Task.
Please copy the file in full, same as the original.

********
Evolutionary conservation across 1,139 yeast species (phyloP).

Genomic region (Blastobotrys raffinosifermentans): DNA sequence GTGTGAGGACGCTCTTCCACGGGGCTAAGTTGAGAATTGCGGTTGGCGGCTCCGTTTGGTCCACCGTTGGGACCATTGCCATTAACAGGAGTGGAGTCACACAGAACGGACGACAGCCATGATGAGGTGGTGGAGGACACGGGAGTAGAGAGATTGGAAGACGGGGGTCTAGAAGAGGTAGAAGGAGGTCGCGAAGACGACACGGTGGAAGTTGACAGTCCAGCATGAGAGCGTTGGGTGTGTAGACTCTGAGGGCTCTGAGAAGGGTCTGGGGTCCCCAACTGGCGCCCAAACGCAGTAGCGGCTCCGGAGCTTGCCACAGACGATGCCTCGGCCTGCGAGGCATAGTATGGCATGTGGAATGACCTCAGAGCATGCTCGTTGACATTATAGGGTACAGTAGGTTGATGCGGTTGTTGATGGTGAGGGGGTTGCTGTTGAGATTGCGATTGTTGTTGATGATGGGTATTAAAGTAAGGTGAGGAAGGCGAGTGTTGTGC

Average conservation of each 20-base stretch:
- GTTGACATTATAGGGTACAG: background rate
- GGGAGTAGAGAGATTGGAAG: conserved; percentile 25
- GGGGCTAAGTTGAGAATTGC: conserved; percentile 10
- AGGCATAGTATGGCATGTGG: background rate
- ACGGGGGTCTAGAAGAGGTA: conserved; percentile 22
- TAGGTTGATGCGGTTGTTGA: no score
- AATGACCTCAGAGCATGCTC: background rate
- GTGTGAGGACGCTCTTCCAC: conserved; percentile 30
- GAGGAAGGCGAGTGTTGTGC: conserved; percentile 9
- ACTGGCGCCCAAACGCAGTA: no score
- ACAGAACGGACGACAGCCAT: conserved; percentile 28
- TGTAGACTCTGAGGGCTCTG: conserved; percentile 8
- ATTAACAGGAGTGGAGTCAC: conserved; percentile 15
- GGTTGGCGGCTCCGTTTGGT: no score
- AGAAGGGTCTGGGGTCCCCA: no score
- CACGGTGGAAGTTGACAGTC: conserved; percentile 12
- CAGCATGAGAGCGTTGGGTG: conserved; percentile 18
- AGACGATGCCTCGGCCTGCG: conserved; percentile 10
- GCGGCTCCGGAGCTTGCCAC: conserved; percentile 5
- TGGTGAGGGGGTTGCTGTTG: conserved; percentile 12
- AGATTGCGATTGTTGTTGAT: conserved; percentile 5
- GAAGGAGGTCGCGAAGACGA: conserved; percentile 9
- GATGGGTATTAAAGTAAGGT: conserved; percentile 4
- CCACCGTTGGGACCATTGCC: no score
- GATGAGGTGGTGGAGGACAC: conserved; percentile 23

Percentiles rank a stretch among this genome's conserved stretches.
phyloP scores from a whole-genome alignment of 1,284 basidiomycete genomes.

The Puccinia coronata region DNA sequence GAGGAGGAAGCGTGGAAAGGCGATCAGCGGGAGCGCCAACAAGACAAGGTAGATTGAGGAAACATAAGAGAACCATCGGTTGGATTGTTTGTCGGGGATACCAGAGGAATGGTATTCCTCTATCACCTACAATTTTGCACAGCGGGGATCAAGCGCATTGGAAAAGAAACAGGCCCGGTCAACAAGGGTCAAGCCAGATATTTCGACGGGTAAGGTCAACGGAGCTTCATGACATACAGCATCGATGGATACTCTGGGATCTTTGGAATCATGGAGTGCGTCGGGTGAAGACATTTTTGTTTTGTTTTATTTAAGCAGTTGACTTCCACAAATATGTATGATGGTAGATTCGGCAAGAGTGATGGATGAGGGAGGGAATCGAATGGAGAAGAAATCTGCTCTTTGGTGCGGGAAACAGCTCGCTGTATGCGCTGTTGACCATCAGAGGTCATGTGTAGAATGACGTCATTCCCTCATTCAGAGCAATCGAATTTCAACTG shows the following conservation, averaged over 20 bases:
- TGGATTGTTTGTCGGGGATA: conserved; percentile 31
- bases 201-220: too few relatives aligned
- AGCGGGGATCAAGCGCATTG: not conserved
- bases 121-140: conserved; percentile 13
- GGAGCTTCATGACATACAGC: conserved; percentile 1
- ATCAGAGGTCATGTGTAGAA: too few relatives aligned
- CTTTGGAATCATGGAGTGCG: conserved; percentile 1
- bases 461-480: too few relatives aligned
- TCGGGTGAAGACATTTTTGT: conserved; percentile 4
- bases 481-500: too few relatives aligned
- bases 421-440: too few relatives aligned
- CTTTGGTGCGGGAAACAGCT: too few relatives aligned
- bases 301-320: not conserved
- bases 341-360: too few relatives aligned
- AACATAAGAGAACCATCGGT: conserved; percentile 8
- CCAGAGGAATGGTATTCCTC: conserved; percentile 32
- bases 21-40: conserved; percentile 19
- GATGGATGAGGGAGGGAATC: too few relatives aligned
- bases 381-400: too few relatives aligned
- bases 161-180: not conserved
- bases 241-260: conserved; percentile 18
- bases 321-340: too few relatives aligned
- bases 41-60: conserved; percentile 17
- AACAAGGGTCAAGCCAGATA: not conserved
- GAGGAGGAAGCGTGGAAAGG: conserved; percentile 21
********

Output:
Evolutionary conservation across 1,139 yeast species (phyloP).

Genomic region (Blastobotrys raffinosifermentans): DNA sequence GTGTGAGGACGCTCTTCCACGGGGCTAAGTTGAGAATTGCGGTTGGCGGCTCCGTTTGGTCCACCGTTGGGACCATTGCCATTAACAGGAGTGGAGTCACACAGAACGGACGACAGCCATGATGAGGTGGTGGAGGACACGGGAGTAGAGAGATTGGAAGACGGGGGTCTAGAAGAGGTAGAAGGAGGTCGCGAAGACGACACGGTGGAAGTTGACAGTCCAGCATGAGAGCGTTGGGTGTGTAGACTCTGAGGGCTCTGAGAAGGGTCTGGGGTCCCCAACTGGCGCCCAAACGCAGTAGCGGCTCCGGAGCTTGCCACAGACGATGCCTCGGCCTGCGAGGCATAGTATGGCATGTGGAATGACCTCAGAGCATGCTCGTTGACATTATAGGGTACAGTAGGTTGATGCGGTTGTTGATGGTGAGGGGGTTGCTGTTGAGATTGCGATTGTTGTTGATGATGGGTATTAAAGTAAGGTGAGGAAGGCGAGTGTTGTGC

Average conservation of each 20-base stretch:
- GTTGACATTATAGGGTACAG: background rate
- GGGAGTAGAGAGATTGGAAG: conserved; percentile 25
- GGGGCTAAGTTGAGAATTGC: conserved; percentile 10
- AGGCATAGTATGGCATGTGG: background rate
- ACGGGGGTCTAGAAGAGGTA: conserved; percentile 22
- TAGGTTGATGCGGTTGTTGA: no score
- AATGACCTCAGAGCATGCTC: background rate
- GTGTGAGGACGCTCTTCCAC: conserved; percentile 30
- GAGGAAGGCGAGTGTTGTGC: conserved; percentile 9
- ACTGGCGCCCAAACGCAGTA: no score
- ACAGAACGGACGACAGCCAT: conserved; percentile 28
- TGTAGACTCTGAGGGCTCTG: conserved; percentile 8
- ATTAACAGGAGTGGAGTCAC: conserved; percentile 15
- GGTTGGCGGCTCCGTTTGGT: no score
- AGAAGGGTCTGGGGTCCCCA: no score
- CACGGTGGAAGTTGACAGTC: conserved; percentile 12
- CAGCATGAGAGCGTTGGGTG: conserved; percentile 18
- AGACGATGCCTCGGCCTGCG: conserved; percentile 10
- GCGGCTCCGGAGCTTGCCAC: conserved; percentile 5
- TGGTGAGGGGGTTGCTGTTG: conserved; percentile 12
- AGATTGCGATTGTTGTTGAT: conserved; percentile 5
- GAAGGAGGTCGCGAAGACGA: conserved; percentile 9
- GATGGGTATTAAAGTAAGGT: conserved; percentile 4
- CCACCGTTGGGACCATTGCC: no score
- GATGAGGTGGTGGAGGACAC: conserved; percentile 23

Percentiles rank a stretch among this genome's conserved stretches.
phyloP scores from a whole-genome alignment of 1,284 basidiomycete genomes.

The Puccinia coronata region DNA sequence GAGGAGGAAGCGTGGAAAGGCGATCAGCGGGAGCGCCAACAAGACAAGGTAGATTGAGGAAACATAAGAGAACCATCGGTTGGATTGTTTGTCGGGGATACCAGAGGAATGGTATTCCTCTATCACCTACAATTTTGCACAGCGGGGATCAAGCGCATTGGAAAAGAAACAGGCCCGGTCAACAAGGGTCAAGCCAGATATTTCGACGGGTAAGGTCAACGGAGCTTCATGACATACAGCATCGATGGATACTCTGGGATCTTTGGAATCATGGAGTGCGTCGGGTGAAGACATTTTTGTTTTGTTTTATTTAAGCAGTTGACTTCCACAAATATGTATGATGGTAGATTCGGCAAGAGTGATGGATGAGGGAGGGAATCGAATGGAGAAGAAATCTGCTCTTTGGTGCGGGAAACAGCTCGCTGTATGCGCTGTTGACCATCAGAGGTCATGTGTAGAATGACGTCATTCCCTCATTCAGAGCAATCGAATTTCAACTG shows the following conservation, averaged over 20 bases:
- TGGATTGTTTGTCGGGGATA: conserved; percentile 31
- bases 201-220: too few relatives aligned
- AGCGGGGATCAAGCGCATTG: not conserved
- bases 121-140: conserved; percentile 13
- GGAGCTTCATGACATACAGC: conserved; percentile 1
- ATCAGAGGTCATGTGTAGAA: too few relatives aligned
- CTTTGGAATCATGGAGTGCG: conserved; percentile 1
- bases 461-480: too few relatives aligned
- TCGGGTGAAGACATTTTTGT: conserved; percentile 4
- bases 481-500: too few relatives aligned
- bases 421-440: too few relatives aligned
- CTTTGGTGCGGGAAACAGCT: too few relatives aligned
- bases 301-320: not conserved
- bases 341-360: too few relatives aligned
- AACATAAGAGAACCATCGGT: conserved; percentile 8
- CCAGAGGAATGGTATTCCTC: conserved; percentile 32
- bases 21-40: conserved; percentile 19
- GATGGATGAGGGAGGGAATC: too few relatives aligned
- bases 381-400: too few relatives aligned
- bases 161-180: not conserved
- bases 241-260: conserved; percentile 18
- bases 321-340: too few relatives aligned
- bases 41-60: conserved; percentile 17
- AACAAGGGTCAAGCCAGATA: not conserved
- GAGGAGGAAGCGTGGAAAGG: conserved; percentile 21